If you ever had an 8 p.m. hankering for an omelet with a glass of wine (speaking from experience), Annie’s Cafe always had you covered. Though in the heart of Denver on Colfax Avenue, Annie’s had a small-town feel with servers who knew you by name, walls covered in kitschy decor—and diner classics like root beer floats, supersized pancakes, and hand-pat burgers. But now, after 41 years serving Denverites, the restaurant is closing its doors at the end of June.
Annie’s opened in 1981 on 8th Avenue and Colorado Boulevard. The family-run restaurant moved to its current location at 3100 East Colfax Avenue in 2008, where it continued as a staple of the City Park neighborhood.
“It’s hard to think of Annie’s ending,” says owner Peggy Anderson. “It’s really hard, but at the same time, there’s something sort of sweet about it, too, in the fact that I opened it, I moved it, and then I closed it. Four decades. And it’s encompassed raising a family and now grandchildren. It’s just been an era.”
The reason for closing isn’t because of a lack of love, but because the building’s owners sold the space in April.
When the space was put up for sale, Anderson said her sister and niece looked to reopen Annie’s in a different location, while 70-year-old Anderson planned to retire.
“They spent quite a bit of time and energy looking, and they found some workable places, but for them it was going to end up being the financing,” she says. “The dollar amount ended up being rather prohibitive, and it was like, ‘do we really want to take on this amount of debt at this time?’ So we just shelved it and just are focusing on being present at Annie’s now and really experiencing this.”
What made Annie’s so special is the trifecta of good comfort food, cozy atmosphere, and the loyalty of both its customers and staff. Anderson says the diner has served some of its regulars for decades, and there are employees who have worked there for just as long. Annie’s is a community gathering spot, whether for special events like its annual St. Patrick’s Day celebration with Irish step dancers or just for a weekend brunch or weekday dinner.
“Sometimes it feels like I’m almost consoling people; I feel like I’m at a memorial,” Anderson says. “[Our customers are] really blue, and I think they’re really sad because we’re just another indication of how things are changing in Denver. We’ve been there for so long, people have always sort of relied on us. And it feels weird for them for us all of a sudden to not be there, so it feels really good when I can just sit down and talk to people and reminisce.”
The diner will operate as normal (though without many of its old-school lunchboxes and vintage posters, which are being sold to customers) until closing June 26 at 3 p.m. Here are some classic Annie’s Cafe dishes you can (and should!) order before that happens.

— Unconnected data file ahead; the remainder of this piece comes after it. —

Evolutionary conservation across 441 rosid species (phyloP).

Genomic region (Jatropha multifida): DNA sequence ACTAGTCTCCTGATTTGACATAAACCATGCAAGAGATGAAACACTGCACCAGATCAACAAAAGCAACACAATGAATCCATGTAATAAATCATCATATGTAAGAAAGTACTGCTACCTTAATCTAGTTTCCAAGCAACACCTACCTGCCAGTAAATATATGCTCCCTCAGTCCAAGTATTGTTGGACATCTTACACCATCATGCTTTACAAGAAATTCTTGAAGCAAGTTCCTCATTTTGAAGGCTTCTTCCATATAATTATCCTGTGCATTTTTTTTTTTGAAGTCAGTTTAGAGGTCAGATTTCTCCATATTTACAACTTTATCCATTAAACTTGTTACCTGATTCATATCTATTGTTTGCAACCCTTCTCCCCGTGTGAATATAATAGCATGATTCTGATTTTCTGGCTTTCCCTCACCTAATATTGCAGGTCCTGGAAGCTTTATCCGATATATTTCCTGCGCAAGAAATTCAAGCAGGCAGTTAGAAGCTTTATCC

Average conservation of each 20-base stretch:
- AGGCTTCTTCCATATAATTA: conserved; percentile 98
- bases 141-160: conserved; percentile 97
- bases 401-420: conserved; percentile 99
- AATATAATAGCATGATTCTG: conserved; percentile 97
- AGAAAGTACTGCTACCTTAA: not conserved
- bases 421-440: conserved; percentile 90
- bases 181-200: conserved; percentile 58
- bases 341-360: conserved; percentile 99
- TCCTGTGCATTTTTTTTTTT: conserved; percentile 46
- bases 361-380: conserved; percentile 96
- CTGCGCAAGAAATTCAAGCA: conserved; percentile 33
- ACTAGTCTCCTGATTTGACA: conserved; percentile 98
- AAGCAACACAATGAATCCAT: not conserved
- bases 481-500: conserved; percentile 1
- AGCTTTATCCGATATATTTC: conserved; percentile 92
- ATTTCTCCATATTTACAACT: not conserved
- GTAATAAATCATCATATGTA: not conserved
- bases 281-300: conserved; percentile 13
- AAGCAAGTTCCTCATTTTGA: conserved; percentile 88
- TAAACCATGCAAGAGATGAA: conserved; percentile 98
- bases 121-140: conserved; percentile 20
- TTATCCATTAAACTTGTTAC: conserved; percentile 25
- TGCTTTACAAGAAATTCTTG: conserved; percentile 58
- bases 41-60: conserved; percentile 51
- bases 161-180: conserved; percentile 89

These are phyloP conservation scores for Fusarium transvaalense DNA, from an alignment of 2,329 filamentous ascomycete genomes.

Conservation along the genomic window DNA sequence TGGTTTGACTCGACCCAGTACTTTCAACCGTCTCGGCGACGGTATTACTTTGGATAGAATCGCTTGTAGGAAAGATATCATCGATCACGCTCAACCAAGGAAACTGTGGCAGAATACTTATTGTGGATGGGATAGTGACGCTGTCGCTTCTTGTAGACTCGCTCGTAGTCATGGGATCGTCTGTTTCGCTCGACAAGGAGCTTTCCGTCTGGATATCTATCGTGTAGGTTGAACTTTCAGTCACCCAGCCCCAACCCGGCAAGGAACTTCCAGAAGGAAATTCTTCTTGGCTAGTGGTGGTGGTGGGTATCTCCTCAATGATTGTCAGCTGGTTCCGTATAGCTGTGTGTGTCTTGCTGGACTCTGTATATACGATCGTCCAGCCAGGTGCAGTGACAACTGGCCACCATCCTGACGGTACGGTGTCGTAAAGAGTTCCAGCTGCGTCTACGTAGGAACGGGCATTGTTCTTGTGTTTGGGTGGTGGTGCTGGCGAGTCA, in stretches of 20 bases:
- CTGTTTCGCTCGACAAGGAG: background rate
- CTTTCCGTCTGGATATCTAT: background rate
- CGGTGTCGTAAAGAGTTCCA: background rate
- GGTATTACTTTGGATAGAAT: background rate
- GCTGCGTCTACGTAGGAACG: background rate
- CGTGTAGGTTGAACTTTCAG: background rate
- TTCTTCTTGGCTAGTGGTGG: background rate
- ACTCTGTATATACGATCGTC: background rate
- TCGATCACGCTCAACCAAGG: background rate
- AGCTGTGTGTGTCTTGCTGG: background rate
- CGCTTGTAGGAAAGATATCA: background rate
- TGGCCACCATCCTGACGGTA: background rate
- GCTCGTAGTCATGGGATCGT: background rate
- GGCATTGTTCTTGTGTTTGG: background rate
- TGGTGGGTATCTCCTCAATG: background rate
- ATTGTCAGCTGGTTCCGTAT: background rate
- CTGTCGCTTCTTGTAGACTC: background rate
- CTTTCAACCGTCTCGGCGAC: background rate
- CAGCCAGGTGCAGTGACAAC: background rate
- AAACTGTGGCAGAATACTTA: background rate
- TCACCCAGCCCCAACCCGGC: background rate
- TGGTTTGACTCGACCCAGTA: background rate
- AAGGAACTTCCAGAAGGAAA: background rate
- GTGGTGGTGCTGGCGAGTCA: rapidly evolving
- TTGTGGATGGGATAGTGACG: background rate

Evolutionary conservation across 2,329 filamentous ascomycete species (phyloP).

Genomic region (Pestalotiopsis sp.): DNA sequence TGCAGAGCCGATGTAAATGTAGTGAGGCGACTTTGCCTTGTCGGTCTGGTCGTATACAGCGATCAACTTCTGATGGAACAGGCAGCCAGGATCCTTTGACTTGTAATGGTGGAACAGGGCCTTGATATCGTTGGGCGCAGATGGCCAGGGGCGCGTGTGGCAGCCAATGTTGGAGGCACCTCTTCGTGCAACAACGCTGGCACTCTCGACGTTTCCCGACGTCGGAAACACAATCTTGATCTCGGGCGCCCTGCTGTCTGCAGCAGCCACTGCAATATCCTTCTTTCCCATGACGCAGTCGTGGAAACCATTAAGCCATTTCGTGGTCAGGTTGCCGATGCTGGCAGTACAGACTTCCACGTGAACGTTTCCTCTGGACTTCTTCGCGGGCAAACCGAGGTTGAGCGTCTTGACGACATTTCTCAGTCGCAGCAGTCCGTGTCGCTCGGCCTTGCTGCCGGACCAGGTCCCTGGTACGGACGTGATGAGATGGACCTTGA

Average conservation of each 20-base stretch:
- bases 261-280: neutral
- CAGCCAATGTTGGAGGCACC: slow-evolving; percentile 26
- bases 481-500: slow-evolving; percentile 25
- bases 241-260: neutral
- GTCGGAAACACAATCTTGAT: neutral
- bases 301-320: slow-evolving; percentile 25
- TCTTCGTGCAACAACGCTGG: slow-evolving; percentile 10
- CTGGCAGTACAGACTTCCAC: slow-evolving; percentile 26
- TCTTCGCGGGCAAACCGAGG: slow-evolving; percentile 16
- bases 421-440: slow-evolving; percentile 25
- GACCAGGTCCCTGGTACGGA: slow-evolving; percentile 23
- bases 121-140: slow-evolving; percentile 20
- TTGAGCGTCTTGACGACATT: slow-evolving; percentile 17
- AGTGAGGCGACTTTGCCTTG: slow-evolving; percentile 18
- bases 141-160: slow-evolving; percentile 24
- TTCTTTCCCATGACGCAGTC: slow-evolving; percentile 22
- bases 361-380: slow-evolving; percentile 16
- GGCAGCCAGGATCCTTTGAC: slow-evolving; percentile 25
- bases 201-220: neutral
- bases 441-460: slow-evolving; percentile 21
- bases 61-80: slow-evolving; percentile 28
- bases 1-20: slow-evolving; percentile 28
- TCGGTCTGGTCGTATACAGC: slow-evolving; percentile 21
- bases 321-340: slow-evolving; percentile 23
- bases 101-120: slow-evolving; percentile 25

1. Ramiro’s Burrito
Looking at Annie’s menu, you’ll notice a lot of dishes are named after people: Peggy Sue, Emily’s Grilled Cheese, Judy Brown’s, etc. One of the most popular is the Ramiro, a breakfast burrito smothered in your choice of chili, salsa, or sausage gravy.
“If you worked for us long enough, we put you on the menu; Ramiro worked for us for probably 35 years,” Anderson says. “We also had a lot of customers who would come up with a menu item, and if it sold, then we named it after them.”
All diner food is good diner food, but there’s something special about an all-day breakfast. And the T-Bird is a go-to for any time of day: a heaping plate of eggs and grilled potatoes, plus pancakes or French toast and bacon, sausage, or corned beef hash.
3. Annie’s Grilled Potatoes
The thing to know about Annie’s grilled potatoes, whether as a side dish for your omelet or as the main affair, is that it’s most definitely not your run-of-the-mill hashbrowns. The salty, crispy, hand-cut potato chunks are smothered in cheese and your choice of pork green chile or beef-and-beans red chili. Make it even better and top it with a runny egg for $2 more.
4. A Bowl of Comfort
It’s exactly what it sounds like: a bowl of spicy red chili or green chile. What you do with it is up to you. Make it a combo with a half sandwich or salad, or add cheddar and onions for a warm pick-me-up treat. Annie’s is also selling the soups by the quart so you can stock up and enjoy well after the doors are closed.
While you can’t go wrong with a classic float or (boozy) milkshake, Steve’s tops the list of Annie’s desserts. Picture a gooey mixture of chocolate ice cream, marshmallow and chocolate sauce, and Oreos smothered in whipped cream. It’s a must for satisfying your sweetest sweet tooth.
Annie’s Cafe is open Tuesdays–Thursdays, 8 a.m.–8 p.m., and Fridays and Saturdays, 8 a.m.–9 p.m. It’s open 8 p.m.–3 p.m. for Father’s Day (June 19) and its last day (June 26). 3100 E. Colfax Ave.